Who are we?

In this blog, there will be a variety of material: thoughts on Bible books, book reviews, historical characters, aspects of Scottish church history and other things.

Monday, 14 April 2014

Brotherly love (1 Peter 2:11)

The first detail to notice is the brotherly love that Peter writes about in this verse. This expression is remarkable because many of the ones to whom he was writing were Gentiles – and Peter was a Jew. The point of this distinction is not merely that of different racial identities; in addition, Peter at one time had a spiritual dimension to the racial distinction because he had regarded Gentiles as separated from God. Yet here he is using this most endearing word to describe his affections for his readers. What had caused this dramatic change?

The simple answer to the question is that Jesus Christ had changed him. Over thirty years previously, near the River Jordan, Peter had first met Jesus Christ. Since then Peter had been discovering the capabilities and riches of his Saviour. The Lord Jesus had forgiven Peter all his sins because of what happened at the cross. At that first meeting Peter had no idea of the changed life he would experience. From then on, he lived a supernatural life, one that flowed out of his renewed heart. Of course, he had his failures, but he was a new man possessing the fruit of the Spirit. One aspect of that fruit is brotherly love.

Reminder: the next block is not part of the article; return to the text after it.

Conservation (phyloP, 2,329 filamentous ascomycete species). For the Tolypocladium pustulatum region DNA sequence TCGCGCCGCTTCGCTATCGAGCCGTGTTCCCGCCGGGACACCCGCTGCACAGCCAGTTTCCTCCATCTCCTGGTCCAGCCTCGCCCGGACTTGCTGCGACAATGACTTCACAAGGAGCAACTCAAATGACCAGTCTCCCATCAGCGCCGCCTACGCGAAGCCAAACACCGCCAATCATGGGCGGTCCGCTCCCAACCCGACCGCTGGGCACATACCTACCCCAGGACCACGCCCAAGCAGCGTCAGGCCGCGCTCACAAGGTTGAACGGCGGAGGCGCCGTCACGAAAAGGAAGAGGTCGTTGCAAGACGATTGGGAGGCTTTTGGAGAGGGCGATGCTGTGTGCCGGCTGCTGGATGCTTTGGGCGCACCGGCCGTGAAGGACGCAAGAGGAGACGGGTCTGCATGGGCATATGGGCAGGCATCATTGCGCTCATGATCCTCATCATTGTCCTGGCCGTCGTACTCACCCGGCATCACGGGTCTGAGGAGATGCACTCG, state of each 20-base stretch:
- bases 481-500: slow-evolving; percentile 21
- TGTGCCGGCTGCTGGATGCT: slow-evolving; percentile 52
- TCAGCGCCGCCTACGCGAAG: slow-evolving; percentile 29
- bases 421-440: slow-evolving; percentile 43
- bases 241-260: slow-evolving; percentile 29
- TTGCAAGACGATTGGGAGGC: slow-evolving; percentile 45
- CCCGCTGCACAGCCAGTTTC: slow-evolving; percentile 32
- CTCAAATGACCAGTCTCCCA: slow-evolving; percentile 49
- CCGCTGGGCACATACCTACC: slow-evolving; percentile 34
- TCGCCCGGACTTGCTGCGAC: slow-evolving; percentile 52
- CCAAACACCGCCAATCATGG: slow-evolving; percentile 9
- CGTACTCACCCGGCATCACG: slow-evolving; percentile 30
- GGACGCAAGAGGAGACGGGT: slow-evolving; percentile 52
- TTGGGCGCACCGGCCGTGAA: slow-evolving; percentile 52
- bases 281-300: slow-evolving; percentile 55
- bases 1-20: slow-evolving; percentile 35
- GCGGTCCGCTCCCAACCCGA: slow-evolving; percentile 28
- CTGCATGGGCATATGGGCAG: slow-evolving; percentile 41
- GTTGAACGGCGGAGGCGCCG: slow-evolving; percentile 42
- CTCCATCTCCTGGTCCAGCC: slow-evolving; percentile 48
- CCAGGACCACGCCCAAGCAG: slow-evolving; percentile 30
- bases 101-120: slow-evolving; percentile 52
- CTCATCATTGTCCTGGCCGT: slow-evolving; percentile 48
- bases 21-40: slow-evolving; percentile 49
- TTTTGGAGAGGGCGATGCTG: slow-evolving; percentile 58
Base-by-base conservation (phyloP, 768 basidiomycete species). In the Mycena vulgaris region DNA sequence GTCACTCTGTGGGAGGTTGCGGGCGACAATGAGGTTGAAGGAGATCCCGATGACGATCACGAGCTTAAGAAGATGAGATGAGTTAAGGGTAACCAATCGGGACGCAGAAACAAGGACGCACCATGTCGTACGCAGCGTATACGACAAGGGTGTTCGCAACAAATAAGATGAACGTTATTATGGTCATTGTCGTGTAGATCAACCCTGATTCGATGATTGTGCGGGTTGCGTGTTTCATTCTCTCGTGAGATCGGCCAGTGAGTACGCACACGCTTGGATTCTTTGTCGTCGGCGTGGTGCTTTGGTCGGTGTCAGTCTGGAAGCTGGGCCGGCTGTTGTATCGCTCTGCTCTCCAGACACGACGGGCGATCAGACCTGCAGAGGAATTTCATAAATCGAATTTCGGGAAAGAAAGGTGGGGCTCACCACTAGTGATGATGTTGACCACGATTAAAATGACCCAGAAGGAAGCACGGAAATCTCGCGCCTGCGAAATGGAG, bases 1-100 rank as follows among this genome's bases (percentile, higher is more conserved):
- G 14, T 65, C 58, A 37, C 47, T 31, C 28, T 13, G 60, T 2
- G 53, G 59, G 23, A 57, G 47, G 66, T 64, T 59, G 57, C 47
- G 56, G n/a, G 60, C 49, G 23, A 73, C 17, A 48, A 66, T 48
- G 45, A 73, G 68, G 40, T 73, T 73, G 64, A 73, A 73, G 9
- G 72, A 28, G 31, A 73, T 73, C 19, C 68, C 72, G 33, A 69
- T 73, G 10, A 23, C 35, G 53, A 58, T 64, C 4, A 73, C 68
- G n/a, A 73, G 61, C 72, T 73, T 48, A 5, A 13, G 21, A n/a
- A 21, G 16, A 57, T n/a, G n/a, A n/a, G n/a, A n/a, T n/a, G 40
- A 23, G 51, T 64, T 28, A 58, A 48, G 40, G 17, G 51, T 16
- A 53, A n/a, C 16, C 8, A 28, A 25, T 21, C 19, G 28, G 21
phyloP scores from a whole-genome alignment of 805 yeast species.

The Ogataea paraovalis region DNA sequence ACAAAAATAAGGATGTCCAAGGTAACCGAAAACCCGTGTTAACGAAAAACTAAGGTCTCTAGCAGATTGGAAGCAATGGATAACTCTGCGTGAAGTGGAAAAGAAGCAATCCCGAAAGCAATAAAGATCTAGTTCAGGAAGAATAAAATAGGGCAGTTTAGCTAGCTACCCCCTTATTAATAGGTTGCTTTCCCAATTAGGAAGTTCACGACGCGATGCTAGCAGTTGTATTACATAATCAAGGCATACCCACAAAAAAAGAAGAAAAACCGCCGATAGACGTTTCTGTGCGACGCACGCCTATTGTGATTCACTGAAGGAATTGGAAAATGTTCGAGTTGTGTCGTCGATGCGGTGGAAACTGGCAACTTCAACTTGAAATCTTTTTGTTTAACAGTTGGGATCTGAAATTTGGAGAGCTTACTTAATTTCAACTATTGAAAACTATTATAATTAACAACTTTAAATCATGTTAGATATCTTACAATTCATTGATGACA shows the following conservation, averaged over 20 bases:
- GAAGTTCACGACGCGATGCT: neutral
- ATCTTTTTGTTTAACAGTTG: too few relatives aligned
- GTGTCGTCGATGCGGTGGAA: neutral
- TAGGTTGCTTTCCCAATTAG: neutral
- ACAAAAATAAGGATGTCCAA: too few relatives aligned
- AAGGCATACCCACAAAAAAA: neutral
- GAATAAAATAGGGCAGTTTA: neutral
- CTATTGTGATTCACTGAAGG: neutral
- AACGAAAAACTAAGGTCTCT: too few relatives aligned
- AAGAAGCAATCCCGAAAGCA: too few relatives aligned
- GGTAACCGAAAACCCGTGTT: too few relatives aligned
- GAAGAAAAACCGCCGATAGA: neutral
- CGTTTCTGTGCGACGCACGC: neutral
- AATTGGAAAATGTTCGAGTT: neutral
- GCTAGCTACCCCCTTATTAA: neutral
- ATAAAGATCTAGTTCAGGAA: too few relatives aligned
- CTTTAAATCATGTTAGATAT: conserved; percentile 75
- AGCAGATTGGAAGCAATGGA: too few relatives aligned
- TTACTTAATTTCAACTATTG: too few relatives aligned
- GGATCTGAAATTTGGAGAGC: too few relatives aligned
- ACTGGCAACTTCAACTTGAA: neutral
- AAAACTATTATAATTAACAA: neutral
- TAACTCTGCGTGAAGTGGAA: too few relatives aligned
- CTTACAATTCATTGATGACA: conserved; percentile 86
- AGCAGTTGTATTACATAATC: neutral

Peter refers to brotherly love several times in this letter (1:22; 2:17; 4:8; 5:9). It was obviously a priority with him and he wanted it to remain a priority for his readers. Given the stress that he puts on brotherly love in connection to witness, it is obvious that Peter was fully aware of the exhortation of Jesus in John 13:35: ‘By this all people will know that you are my disciples, if you have love for one another.’ So how does Peter show brotherly love?

One way in which Peter does this is by using common terminology but giving it a new meaning. He calls them sojourners and exiles. Normally to be given such a description would be a depressing reminder of what a person had lost. But with Peter these words do not stress what they have lost. Instead they highlight a very bright future. A sojourner is a person always on the move, but what matters is the direction in which he is going. Peter’s readers were on the move and getting closer to heaven each day. An exile is a person who has a homeland, so also in this description Peter is reminding his readers of heaven.

The best brotherly action that we can do is remind our fellow family members about heaven. After all, it is the place to which we are going, it is the place where our Father is, where our Elder Brother is, where all the family will one day be, and where our riches are. We are not orphans as we live day by day; instead we are heirs currently in exile but travelling to our homeland.

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